UN launches Saudi global initiative against transnational corruption

The Global Operational Network of Anti-Corruption Law Enforcement Authorities (GlobE Network), a Saudi initiative, offers UN member states and states parties to the UN Convention against Corruption (UNCAC) the ability to connect anti-corruption practitioners with their counterparts in different countries, a UN statement said.
Friday 04/06/2021
Mazin Bin Ibrahim Al-Kahmous, president of the Oversight and Anti-Corruption Authority (Nazaha), called for global efforts against transnational corruption. (SPA)
Mazin Bin Ibrahim Al-Kahmous, president of the Oversight and Anti-Corruption Authority (Nazaha), called for global efforts against transnational corruption. (SPA)

LONDON – The first-ever UN General Assembly special session against corruption announced on Thursday the launch of a new global network to “develop a quick, agile and efficient tool for combatting cross-border corruption offences.”

The Global Operational Network of Anti-Corruption Law Enforcement Authorities (GlobE Network), a Saudi initiative, offers UN member states and states parties to the UN Convention against Corruption (UNCAC) the ability to connect anti-corruption practitioners with their counterparts in different countries, a UN statement said.

It provides channels for secure and informal information exchange on specific cases, legislation, intelligence and anti-corruption tools.

The  network was launched officially at a face-to-face event at the Vienna International Centre, along with an online option for those unable to travel. More than 340 representatives of member states, anti-corruption authorities and law enforcement networks took part. They discussed the importance of timely cross-border cooperation to end corruption and the unique role of the new GlobE Network.

The experts also discussed its role in making sure that all countries and their independent anti-corruption authorities have the contacts and tools they need to track, investigate and prosecute cross-border corruption, including origin, transit and destination countries, quickly and effectively.

“The Network will enable law enforcement authorities to navigate legal processes through informal cooperation across borders, helping to build trust and bring those guilty of corruption to justice,” said UN Secretary General Antonio Guterres in a special video message.

“We expect the GlobE Network to empower all countries with practical solutions and tools to track, investigate and prosecute corruption, complementing existing frameworks,” he added.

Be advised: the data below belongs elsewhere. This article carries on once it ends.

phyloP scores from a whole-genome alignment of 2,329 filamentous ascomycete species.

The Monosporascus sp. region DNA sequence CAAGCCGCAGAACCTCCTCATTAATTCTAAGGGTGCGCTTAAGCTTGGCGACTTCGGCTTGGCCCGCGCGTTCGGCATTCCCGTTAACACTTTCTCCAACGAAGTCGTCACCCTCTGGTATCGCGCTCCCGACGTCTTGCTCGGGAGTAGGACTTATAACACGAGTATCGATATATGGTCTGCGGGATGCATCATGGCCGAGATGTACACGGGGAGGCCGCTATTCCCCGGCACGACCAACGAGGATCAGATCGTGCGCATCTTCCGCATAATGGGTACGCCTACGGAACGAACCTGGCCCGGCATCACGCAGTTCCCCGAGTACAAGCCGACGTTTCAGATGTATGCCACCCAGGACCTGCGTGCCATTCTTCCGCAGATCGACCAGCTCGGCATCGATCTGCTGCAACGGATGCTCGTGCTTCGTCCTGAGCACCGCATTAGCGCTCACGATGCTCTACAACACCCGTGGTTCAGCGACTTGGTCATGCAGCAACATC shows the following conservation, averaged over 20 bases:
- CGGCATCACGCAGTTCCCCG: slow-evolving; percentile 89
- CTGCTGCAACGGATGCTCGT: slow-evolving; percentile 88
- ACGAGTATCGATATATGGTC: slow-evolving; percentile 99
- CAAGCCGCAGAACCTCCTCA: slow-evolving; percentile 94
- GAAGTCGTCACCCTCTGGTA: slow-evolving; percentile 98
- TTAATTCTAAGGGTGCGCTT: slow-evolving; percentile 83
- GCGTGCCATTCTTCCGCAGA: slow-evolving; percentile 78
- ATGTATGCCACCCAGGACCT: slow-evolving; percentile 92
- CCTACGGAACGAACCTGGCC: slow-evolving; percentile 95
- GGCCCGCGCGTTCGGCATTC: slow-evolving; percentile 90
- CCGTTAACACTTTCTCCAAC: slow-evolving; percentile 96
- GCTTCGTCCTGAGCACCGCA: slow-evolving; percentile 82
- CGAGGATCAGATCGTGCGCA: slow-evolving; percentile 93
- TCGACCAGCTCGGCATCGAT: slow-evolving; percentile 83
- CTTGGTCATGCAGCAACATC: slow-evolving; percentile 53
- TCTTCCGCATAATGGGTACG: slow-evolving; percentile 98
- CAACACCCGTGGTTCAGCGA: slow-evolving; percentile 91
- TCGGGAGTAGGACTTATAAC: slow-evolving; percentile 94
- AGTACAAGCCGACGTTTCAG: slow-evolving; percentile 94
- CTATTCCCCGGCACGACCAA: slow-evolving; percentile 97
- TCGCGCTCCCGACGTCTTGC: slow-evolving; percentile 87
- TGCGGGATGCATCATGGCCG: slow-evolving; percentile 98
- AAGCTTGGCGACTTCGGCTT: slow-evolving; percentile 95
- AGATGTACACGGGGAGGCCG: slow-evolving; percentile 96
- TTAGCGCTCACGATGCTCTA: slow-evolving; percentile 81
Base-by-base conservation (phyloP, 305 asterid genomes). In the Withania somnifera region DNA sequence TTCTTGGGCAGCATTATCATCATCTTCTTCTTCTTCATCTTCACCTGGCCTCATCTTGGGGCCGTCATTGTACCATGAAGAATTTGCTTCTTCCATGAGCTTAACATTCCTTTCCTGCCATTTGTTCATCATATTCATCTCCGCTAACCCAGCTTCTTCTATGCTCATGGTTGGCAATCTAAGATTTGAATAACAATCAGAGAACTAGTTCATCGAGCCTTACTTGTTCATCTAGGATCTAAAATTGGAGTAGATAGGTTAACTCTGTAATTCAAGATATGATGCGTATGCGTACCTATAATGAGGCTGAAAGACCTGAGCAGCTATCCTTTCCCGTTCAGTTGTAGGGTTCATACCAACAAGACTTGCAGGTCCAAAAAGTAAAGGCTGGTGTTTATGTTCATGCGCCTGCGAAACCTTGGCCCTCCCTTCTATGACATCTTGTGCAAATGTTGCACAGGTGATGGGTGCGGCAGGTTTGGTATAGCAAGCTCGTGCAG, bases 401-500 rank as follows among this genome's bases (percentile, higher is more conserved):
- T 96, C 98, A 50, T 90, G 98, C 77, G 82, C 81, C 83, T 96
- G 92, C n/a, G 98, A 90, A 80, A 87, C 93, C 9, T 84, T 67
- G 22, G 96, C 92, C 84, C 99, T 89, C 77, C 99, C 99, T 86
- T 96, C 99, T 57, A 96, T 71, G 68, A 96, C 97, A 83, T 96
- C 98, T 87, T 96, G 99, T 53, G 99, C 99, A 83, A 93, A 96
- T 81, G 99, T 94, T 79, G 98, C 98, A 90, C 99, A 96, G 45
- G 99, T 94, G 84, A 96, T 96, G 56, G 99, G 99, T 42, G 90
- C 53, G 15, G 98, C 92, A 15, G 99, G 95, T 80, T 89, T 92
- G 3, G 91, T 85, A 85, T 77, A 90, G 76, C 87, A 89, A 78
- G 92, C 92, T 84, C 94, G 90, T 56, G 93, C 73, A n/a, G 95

The UN chief also stressed the world body would continue to provide technical assistance and called on all governments to “make full use of the network and encourage further efforts to eradicate corruption.”

A general view of the main entrance of the Vienna International Centre. DPA

The GlobE Network functions as a platform for secure peer-to-peer information exchange and informal cooperation to better track and prosecute cross-border corruption offences and recover stolen assets. It is open to anti-corruption law enforcement authorities in all UN member states and states party to the UN Convention against Corruption.

The Riyadh Initiative aims to develop a rapid and effective tool to combat cross-border crimes, enhance cooperation among anti-corruption authorities, establish a global network of anti-corruption law enforcement authorities and launch a capacity-building programme within the network for anti-corruption authorities’ operatives.

“Conceived during the G20’s first-ever ministerial meeting on anti-corruption in 2020, this network will put into action an important provision of the convention: the improvement of direct cooperation between law enforcement authorities,” said Ghada Waly, Executive Director of the UN Office of Drugs and Crime (UNODC).

“Many countries are still not able to access anti-corruption networks whether due to decentralised processes or lack of capacity and resources,” Mazin Ibrahim al-Kahmous,  the head of the Saudi delegation at the First Special Session of the United Nations General Assembly Against Corruption who is also the president of Nazaha, Saudi Arabia’s Oversight and Anti-Corruption Authority, told the session.

“The G20 ‘Riyadh Initiative’ to create the GlobE Network, is meant to address this gap,”  he added.

Initial funding for the GlobE Network was provided by Saudi Arabia during its G20 presidency and as the chair of the Anti-Corruption Working Group of the G20.

The GlobE Network will be headquartered in Vienna under the auspices of the UNODC.

Khamous said that Saudi Arabia is aware that overcoming the challenges of cross-border corruption crimes require close interaction among the relevant law enforcement authorities. He praised the efforts that all countries and international organisations had made with the United Nations Office on Drugs and Crime (UNODC) in the creation of the network.

He congratulated the audience on the adoption of the Political Declaration of the Special Session of the United Nations General Assembly against corruption. The declaration encompasses a significant number of initiatives that would contribute to enhancing the joint efforts of countries in combating corruption, most notably, the establishment of the Global Network of Anti-Corruption Law Enforcement Authorities (GlobE Network).

Kahmous called on all countries to actively participate in the establishment of the network, provide necessary support for the success of this initiative and follow up on its development, in a way that served the common interests of all countries. He stressing the importance of cooperation among the member states to combat corruption.